Finding fortunes in foreclosures

Jul.July 01, 2012 07:00 AM

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While much attention has been paid to the buying and selling of trophy Manhattan properties as the market recovers, some outer-borough real estate players are reaping enormous returns on a different kind of investment: They’re buying formerly distressed homes and quickly flipping them.

According to an analysis of city property records by The Real Deal, these New York City– and Long Island–based firms are, in many instances, doubling their money in just a few short months by scooping up underwater one- and two-family homes.

The foreclosed or otherwise distressed properties are producing average gross margins of about 75 percent, or about $160,000 per home, according to our analysis, which covered the last 24 months. Some of the investors are stringing together dozens of these property flips and likely making millions. (Though, without knowing exactly how much money these investors are pouring into the homes in capital improvements, and what they’re spending to market the properties, it’s impossible to say how much net profit they’re seeing.)

Most of the 20 firms that TRD identified as players in this universe fly under the radar. Indeed, the vast majority of them do not have websites and are not known to many real estate insiders. In addition, many use multiple names for their acquisitions so it is difficult to track the total activity each firm has done.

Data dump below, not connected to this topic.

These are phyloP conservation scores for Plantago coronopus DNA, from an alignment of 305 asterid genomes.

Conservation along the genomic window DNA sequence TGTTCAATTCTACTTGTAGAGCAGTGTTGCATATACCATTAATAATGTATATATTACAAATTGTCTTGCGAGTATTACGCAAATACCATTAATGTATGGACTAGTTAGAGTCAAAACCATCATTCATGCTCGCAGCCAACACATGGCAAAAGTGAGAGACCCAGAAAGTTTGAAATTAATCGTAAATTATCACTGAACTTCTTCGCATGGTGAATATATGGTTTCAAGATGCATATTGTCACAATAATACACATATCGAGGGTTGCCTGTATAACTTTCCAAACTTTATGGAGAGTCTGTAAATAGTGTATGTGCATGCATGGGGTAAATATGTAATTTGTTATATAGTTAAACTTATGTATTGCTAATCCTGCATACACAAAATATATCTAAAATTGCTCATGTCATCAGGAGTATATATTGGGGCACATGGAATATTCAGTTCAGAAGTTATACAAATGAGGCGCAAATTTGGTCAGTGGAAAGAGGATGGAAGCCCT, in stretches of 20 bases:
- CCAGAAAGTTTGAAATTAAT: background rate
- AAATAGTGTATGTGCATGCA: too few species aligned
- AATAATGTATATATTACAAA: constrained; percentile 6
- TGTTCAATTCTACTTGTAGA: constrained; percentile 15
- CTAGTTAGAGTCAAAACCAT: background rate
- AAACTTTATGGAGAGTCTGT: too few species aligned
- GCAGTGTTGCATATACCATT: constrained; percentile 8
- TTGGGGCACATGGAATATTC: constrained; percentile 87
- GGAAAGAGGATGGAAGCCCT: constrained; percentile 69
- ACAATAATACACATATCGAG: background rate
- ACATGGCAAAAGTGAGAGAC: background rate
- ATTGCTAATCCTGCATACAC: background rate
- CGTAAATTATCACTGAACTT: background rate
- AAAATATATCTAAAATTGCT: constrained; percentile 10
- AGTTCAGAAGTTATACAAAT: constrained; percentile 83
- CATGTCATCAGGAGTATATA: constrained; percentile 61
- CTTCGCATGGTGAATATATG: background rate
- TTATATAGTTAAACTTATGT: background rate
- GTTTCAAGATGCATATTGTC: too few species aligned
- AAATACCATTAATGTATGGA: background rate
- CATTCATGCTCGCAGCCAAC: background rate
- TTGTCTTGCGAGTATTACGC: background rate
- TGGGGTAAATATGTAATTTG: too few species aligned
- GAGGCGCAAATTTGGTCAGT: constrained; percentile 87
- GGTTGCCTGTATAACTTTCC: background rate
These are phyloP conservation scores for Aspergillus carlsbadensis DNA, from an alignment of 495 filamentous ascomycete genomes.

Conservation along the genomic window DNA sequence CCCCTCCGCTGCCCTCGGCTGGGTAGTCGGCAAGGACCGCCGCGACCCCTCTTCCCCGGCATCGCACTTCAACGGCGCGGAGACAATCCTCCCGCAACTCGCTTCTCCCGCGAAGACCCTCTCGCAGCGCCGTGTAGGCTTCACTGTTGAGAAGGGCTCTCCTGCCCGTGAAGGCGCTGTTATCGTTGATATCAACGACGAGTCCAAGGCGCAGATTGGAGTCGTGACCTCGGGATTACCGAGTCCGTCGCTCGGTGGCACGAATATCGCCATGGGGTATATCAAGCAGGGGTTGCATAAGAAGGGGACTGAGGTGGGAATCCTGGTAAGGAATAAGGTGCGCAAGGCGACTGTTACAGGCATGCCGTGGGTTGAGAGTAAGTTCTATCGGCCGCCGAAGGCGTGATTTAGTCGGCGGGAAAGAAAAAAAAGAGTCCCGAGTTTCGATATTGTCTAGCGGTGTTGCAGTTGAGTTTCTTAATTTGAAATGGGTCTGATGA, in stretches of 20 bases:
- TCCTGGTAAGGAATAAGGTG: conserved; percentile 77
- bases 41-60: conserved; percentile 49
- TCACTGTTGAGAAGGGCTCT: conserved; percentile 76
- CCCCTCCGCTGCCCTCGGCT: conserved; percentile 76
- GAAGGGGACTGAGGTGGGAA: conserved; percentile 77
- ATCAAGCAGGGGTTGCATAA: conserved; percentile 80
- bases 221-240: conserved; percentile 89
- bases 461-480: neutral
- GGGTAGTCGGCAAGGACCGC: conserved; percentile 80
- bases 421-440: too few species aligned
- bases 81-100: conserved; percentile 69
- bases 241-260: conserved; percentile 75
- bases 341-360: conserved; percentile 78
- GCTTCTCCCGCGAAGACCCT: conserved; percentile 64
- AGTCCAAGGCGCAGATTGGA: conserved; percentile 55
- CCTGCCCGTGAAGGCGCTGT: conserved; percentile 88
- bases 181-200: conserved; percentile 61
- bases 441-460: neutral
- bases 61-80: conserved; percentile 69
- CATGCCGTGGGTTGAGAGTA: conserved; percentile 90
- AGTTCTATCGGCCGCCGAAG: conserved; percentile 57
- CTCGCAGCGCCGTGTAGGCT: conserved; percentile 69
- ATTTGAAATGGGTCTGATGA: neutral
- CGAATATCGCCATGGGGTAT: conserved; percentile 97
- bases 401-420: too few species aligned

One of the most active companies was also the most transparent.

Residential Development Group, an investment company headed by Kamran Badkobeh and based in Ozone Park, has a website,  www.buyallcash.com, with properties for sale and under contract. TRD identified 48 properties that the company sold over the past two years, with a gross profit — which we calculated as the difference between the purchase price and the sale price — of more than $8 million. (The firm may have had even more transactions that were listed under a different company name in public records.)

Badkobeh could not confirm TRD’s figures, but said his company was not as profitable as the numbers suggest, in part because the analysis does not count money spent to rehabilitate and sell the homes.

“We can state that the gross profit you set forth is certainly far in excess of our net profit, which, of course, is far more relevant. Moreover, we have done numerous projects over the years which have lost money,” Badkobeh said.

Other firms flipping distressed outer-borough properties include the Jamaica, Queens–based Barca Development, headed by Yizhaq Ben-Shabat, which sold at least 31 properties with an average spread between purchase and sale price of $164,000 per home, and the Kew Gardens–based Daniel Group, which sold at least 20 such properties at an average spread of $173,000.

The Daniel Group appears to be run by Joseph Cohen and Yehuda Cohen.

Another dominant player is Richmond Hills–based Yavne Management, whose president is Menachem Heller. The firm did at least 31 deals with an average spread of $166,000 per home over the past two years. The majority of the properties that the above-mentioned companies snapped up were either REOs (properties owned by a bank), homes owned by another investor who previously bought it from a lender after it went into distress or properties purchased from an underwater homeowner at a steep discount.

One of the smaller firms on this scene is Retained Realty, a company affiliated with Howard Milstein’s Midtown-based Emigrant Savings Bank.

The named firms all either declined to comment or did not respond to requests for comment.

Meanwhile, lenders such as Deutsche Bank or Credit Suisse’s DLJ Mortgage Capital, as well as government-supported enterprises such as Fannie Mae, sold many of these outer-borough properties to these investors. Other sellers include financial firms like the now-defunct GRP Financial Services, which was acquired by Sallie Mae in 2005 and liquidated at the end of 2009.